Journalist and translator Winifred Bird, 41, lived nearly a decade in the countryside of Mie and Nagano prefectures, growing organic rice and vegetables while learning the traditions of Japanese foraging. Her new book, “Eating Wild Japan,” out March 30 from Stone Bridge Press, is a botanist’s guide to edible plants, a cookbook, a collection of insightful essays about Japanese food culture, and a memoir about life in rural Japan.

Any reader with an interest in finding edible plants in the wild can use Bird’s work as a practical guide to foraging across Japan, with an assortment of recipes and a comprehensive glossary providing harvest details and specific geographical availability for various plants. Informative line-drawings by Paul Poynter, an illustrator based in Matsumoto, Nagano Prefecture, complement Bird’s text, giving the book a field guild quality. But even if you’re not quite ready to trade in your shopping cart for hiking boots, Bird prods the reader to consider the philosophical underpinnings of foraging as a comprehensive way of relating to the world.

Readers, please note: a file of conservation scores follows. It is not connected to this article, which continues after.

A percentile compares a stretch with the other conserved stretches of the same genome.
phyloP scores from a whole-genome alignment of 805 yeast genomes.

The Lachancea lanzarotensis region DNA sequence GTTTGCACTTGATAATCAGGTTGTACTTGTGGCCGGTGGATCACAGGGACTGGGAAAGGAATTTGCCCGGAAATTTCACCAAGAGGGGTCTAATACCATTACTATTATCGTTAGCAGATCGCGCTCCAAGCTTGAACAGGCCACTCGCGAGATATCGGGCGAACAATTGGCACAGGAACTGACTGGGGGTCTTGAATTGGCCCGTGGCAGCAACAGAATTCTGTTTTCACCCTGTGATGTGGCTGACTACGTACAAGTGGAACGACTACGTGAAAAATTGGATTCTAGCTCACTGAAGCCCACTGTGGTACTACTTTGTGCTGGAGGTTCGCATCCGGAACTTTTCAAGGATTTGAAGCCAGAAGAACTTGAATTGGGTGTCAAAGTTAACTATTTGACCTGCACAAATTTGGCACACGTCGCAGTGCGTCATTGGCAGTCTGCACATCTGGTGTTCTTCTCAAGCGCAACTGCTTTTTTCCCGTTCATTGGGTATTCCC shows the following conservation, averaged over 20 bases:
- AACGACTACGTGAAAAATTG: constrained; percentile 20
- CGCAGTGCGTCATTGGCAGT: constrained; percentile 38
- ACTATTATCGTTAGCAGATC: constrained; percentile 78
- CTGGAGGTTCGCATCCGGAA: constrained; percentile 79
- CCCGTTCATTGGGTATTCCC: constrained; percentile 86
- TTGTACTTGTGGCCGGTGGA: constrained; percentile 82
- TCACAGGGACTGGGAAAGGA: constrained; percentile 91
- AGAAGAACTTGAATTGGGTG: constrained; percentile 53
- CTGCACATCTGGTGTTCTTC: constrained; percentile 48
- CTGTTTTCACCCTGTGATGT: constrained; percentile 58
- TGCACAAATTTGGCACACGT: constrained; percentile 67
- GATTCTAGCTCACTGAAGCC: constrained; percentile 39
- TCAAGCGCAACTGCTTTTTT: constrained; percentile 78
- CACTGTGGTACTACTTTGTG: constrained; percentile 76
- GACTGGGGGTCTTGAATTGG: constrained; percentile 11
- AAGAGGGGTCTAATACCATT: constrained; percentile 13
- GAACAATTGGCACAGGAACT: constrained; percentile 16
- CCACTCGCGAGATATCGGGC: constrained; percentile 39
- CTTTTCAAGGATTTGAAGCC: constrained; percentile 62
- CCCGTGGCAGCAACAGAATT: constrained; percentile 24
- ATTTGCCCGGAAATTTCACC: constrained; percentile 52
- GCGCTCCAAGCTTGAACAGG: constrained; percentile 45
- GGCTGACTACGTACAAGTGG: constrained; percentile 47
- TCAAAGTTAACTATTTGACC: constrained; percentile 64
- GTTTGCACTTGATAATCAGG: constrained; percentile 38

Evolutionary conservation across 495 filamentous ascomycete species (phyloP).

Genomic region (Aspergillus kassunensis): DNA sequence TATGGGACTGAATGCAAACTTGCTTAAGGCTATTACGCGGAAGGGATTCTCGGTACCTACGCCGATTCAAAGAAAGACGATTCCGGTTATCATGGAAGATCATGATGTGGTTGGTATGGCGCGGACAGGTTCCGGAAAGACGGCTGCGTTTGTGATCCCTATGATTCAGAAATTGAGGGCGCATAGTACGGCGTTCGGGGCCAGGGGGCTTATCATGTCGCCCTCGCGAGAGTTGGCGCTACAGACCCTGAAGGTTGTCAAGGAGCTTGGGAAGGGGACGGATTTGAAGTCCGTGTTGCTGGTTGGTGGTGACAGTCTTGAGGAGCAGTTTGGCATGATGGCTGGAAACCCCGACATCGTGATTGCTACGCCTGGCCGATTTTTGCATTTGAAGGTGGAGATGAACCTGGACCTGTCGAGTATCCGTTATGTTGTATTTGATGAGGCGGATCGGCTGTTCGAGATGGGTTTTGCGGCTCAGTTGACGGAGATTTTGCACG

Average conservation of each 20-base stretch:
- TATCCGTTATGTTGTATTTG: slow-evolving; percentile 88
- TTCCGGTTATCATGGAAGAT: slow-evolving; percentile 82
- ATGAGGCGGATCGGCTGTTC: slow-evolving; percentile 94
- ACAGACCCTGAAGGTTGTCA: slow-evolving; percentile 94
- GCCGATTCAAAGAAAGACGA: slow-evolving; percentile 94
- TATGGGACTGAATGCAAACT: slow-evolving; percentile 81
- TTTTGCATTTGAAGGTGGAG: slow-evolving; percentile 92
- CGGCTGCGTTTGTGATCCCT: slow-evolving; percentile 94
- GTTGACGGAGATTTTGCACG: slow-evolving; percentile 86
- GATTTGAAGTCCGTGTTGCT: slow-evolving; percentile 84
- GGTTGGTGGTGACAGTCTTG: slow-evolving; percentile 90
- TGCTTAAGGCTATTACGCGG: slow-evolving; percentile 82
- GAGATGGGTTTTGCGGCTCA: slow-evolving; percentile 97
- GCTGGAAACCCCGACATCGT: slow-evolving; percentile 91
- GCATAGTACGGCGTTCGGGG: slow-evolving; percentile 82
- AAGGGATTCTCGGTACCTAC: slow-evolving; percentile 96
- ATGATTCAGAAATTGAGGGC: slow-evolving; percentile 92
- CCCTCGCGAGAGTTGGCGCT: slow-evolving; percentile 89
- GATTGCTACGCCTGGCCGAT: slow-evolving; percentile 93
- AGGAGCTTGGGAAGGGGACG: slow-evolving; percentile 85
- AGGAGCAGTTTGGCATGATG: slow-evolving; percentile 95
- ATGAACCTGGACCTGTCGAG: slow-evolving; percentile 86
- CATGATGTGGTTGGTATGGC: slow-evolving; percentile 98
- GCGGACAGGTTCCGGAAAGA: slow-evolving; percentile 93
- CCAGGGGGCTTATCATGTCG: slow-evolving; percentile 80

Unable to view this article?

This could be due to a conflict with your ad-blocking or security software.

Please add japantimes.co.jp and piano.io to your list of allowed sites.

If this does not resolve the issue or you are unable to add the domains to your allowlist, please see out this support page.

We humbly apologize for the inconvenience.

In a time of both misinformation and too much information, quality journalism is more crucial than ever.
By subscribing, you can help us get the story right.